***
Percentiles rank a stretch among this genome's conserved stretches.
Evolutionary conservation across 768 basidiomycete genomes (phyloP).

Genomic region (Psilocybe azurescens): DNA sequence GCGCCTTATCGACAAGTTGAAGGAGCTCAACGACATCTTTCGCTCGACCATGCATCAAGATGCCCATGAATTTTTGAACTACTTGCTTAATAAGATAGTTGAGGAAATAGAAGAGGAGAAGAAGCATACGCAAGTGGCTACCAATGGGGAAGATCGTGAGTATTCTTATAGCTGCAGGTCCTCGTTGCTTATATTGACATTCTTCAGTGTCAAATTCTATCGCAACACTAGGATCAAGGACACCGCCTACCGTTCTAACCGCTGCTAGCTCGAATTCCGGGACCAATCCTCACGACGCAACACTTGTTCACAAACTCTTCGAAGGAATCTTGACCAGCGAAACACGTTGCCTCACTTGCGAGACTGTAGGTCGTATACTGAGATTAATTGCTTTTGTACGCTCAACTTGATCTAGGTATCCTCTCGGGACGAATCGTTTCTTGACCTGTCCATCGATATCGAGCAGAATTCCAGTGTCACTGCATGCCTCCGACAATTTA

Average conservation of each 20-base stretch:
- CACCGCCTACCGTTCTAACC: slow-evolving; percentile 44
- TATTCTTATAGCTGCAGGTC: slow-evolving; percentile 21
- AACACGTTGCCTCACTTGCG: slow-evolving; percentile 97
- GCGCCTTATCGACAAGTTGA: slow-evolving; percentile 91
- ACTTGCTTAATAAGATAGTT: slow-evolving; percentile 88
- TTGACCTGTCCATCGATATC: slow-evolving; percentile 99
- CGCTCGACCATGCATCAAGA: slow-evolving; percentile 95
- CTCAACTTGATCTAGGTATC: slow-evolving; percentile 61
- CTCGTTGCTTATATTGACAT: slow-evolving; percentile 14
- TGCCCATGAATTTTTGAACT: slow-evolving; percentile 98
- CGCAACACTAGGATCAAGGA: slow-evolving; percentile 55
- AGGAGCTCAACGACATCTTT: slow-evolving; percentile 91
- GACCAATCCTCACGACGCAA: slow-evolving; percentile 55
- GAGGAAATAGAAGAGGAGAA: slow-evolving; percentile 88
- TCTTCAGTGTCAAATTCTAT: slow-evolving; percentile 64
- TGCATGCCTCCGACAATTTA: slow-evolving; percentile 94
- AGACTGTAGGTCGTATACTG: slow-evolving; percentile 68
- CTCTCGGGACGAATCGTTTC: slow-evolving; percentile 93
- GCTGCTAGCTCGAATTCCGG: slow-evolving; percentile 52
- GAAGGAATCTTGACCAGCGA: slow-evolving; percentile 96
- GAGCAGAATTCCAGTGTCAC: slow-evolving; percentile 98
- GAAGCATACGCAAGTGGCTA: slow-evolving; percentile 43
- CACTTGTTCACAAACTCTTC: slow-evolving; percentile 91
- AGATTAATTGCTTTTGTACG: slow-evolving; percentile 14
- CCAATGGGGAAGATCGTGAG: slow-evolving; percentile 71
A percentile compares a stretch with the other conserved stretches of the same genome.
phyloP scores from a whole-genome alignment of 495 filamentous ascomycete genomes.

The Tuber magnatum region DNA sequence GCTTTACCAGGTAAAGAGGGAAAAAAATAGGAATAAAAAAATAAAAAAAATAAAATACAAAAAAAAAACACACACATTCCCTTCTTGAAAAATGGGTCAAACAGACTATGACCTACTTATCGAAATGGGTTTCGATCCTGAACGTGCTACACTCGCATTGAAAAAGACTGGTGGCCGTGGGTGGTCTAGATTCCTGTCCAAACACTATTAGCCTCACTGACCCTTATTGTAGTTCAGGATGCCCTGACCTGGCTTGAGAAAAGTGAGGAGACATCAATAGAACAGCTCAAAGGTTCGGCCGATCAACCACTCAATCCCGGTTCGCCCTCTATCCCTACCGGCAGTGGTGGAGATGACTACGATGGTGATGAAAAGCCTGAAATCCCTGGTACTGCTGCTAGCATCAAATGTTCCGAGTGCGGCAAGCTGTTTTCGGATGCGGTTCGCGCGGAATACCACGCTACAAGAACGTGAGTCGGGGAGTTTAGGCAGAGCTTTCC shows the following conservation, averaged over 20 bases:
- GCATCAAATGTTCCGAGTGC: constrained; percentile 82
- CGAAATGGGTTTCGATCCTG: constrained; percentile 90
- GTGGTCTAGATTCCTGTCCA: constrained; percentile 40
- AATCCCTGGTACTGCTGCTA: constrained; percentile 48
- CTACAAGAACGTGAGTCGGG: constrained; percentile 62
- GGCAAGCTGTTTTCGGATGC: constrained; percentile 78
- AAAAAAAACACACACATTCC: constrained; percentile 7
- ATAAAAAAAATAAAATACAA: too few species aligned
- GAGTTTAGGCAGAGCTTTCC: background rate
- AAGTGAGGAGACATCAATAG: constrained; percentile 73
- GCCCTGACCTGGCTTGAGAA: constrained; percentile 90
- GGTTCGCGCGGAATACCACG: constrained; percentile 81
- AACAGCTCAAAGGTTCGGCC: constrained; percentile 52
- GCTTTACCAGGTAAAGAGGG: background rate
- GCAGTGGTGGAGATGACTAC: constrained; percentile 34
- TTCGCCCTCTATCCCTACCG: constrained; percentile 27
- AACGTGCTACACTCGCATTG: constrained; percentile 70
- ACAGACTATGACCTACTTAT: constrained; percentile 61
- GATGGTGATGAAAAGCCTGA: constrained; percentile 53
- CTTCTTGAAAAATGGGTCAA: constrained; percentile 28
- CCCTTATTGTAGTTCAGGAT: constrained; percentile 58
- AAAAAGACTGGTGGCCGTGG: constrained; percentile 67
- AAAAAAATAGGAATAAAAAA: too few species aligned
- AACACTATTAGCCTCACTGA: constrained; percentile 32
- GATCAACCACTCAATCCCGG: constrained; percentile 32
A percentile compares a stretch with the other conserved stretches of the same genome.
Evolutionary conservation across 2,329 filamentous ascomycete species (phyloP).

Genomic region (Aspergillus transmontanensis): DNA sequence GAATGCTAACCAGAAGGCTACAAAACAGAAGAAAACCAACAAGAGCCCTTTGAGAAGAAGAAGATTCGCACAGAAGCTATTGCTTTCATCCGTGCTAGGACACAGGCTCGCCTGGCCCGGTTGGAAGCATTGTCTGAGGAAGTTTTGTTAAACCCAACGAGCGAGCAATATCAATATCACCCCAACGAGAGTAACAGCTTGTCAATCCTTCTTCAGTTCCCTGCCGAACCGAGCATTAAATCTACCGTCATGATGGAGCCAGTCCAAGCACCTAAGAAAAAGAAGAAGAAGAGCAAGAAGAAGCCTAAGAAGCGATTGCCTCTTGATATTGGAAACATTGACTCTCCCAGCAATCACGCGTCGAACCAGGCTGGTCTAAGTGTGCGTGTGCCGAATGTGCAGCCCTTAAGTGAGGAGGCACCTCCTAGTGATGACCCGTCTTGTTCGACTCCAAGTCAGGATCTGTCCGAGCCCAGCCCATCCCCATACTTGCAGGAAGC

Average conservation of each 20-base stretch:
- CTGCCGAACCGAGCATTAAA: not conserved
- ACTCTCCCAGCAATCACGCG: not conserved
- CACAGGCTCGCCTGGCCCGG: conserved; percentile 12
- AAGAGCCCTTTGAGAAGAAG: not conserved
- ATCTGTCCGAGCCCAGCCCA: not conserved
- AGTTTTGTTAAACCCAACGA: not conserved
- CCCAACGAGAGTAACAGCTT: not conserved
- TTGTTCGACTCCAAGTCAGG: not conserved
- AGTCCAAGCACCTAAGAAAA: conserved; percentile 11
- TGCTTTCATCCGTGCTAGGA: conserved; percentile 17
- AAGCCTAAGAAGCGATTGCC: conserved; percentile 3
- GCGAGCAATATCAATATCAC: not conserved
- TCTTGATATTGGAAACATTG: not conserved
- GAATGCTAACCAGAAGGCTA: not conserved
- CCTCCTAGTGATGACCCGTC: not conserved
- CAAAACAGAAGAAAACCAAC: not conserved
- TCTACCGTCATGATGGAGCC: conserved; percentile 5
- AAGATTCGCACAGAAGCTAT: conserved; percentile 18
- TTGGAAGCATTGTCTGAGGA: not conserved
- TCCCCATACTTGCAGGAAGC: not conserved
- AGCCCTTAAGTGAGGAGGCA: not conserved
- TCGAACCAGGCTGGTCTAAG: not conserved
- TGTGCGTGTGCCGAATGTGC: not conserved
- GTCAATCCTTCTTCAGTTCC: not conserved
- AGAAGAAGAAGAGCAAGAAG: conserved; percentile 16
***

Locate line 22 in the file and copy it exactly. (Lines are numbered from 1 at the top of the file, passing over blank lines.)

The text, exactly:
- CTCTCGGGACGAATCGTTTC: slow-evolving; percentile 93